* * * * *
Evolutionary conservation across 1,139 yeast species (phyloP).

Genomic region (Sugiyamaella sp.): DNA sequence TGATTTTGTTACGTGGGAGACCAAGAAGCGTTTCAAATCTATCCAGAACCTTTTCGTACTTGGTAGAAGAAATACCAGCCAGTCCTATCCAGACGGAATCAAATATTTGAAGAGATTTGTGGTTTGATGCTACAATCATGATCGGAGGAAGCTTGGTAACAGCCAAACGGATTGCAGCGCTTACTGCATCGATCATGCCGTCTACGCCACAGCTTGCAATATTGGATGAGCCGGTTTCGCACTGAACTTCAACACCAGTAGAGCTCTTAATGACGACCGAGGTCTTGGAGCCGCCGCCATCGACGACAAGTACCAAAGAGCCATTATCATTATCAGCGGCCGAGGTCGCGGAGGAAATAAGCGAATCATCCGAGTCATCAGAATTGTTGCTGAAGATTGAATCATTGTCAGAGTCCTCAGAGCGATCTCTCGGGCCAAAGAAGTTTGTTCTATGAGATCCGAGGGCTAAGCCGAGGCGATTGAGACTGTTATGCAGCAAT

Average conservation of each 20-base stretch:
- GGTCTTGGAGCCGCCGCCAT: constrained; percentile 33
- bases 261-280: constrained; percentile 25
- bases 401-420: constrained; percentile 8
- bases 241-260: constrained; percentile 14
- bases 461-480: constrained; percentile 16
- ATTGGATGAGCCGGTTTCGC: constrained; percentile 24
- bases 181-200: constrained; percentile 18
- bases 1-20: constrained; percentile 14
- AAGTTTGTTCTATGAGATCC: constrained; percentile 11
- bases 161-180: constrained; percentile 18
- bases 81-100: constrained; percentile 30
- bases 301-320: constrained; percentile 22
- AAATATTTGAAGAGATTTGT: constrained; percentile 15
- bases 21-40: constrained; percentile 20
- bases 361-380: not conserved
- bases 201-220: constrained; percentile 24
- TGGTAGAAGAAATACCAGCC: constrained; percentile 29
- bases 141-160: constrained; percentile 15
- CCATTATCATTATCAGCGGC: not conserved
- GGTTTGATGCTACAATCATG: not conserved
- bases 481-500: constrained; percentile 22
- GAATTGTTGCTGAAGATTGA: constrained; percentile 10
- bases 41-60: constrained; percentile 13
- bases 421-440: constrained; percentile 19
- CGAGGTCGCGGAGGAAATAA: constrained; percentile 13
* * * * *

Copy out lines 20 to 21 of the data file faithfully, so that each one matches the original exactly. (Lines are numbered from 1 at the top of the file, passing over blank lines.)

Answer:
- TGGTAGAAGAAATACCAGCC: constrained; percentile 29
- bases 141-160: constrained; percentile 15